is completely inappropriate for FSANZ to be considering any new applications
from Monsanto when the validity of their research has been thrown into
question by their deception. How can we trust they are not hiding damaging
test results again this time? I am reluctant to believe they won’t try to
conceal damaging information again.”
The Green Party has called on FSANZ to immediately withdraw all approvals of
Monsanto GM corn and urgently reassess them, including independent reviews of
all test data and challenged the decision at the time demanding that FSANZ
obtain the original test data. It eventually did, but did not subject it to
FSANZ is a government body with a mandate to protect the population from such
dangerous products, clearly it must do its job and stop accepting company
propaganda in the place of scientific evidence. It must also demand to see the
test data and properly investigate all applications. We doubt whether it has
done so in the case of this latest application for MON89034.
You are what you eat
For more information Contact
Jeanette Fitzsimons, Co-Leader, 04 470 6661
Fran Tyler, Media Coordinator, 04 470 6679
Click here for background info
GE onus belongs with polluters, central Government
The recent disclosure by the Environment Minister to a group of Northland and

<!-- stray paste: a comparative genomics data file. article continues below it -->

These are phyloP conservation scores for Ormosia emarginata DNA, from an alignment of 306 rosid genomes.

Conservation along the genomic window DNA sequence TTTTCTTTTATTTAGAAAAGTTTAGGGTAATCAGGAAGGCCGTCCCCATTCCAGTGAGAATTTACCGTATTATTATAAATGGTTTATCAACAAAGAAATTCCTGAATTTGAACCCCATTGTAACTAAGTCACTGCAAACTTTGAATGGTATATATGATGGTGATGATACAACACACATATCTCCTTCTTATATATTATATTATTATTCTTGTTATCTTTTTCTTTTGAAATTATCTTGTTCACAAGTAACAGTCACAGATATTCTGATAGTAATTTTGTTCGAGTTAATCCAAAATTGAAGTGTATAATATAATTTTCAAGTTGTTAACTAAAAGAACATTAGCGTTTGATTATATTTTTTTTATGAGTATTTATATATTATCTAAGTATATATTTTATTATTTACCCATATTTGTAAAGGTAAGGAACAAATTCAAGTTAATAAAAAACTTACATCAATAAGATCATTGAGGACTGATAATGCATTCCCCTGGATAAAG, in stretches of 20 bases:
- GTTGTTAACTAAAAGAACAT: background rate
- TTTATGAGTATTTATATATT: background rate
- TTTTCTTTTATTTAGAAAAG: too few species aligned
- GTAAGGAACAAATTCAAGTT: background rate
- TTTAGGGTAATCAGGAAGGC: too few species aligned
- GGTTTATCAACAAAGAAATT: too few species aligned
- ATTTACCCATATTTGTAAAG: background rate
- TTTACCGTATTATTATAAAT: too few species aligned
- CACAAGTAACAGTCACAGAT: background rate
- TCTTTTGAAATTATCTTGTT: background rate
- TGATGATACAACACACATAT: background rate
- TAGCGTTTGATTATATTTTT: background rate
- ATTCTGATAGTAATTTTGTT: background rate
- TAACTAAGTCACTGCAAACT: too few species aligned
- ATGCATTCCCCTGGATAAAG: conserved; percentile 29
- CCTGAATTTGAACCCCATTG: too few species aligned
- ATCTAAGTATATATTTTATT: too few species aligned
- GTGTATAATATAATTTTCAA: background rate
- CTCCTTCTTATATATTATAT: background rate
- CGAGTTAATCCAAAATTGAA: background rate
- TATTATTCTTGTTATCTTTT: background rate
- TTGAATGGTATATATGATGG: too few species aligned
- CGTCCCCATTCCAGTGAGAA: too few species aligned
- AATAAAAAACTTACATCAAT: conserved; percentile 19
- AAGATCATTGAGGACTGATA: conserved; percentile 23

Auckland councils that central Government takes no responsibility for GE crops
that go wrong confirms the Green Party (and our) position that no release of GE
organisms should be allowed, the Greens’ Co-Leader Jeanette Fitzsimons says.
“There is no demand for GE food from markets - in fact the demand is all the
other way. Why would we allow a rogue, unwanted food crop to contaminate a
premium crop with high market demand, and then let the polluter off with no
responsibility ?” Ms Fitzsimons says.
“Growers of GE free and organic products that attract a premium have a right to
be able to pursue their business without being contaminated by new, unwanted
“The Government has confirmed that if the Environmental Risk Management
Authority approves the release of a GE organism ( which could be a vegetable, a
grain, an animal or a micro-organism ) and it contaminates the land or products
of growers whose markets demand it be GE free, the owner of the GE organism is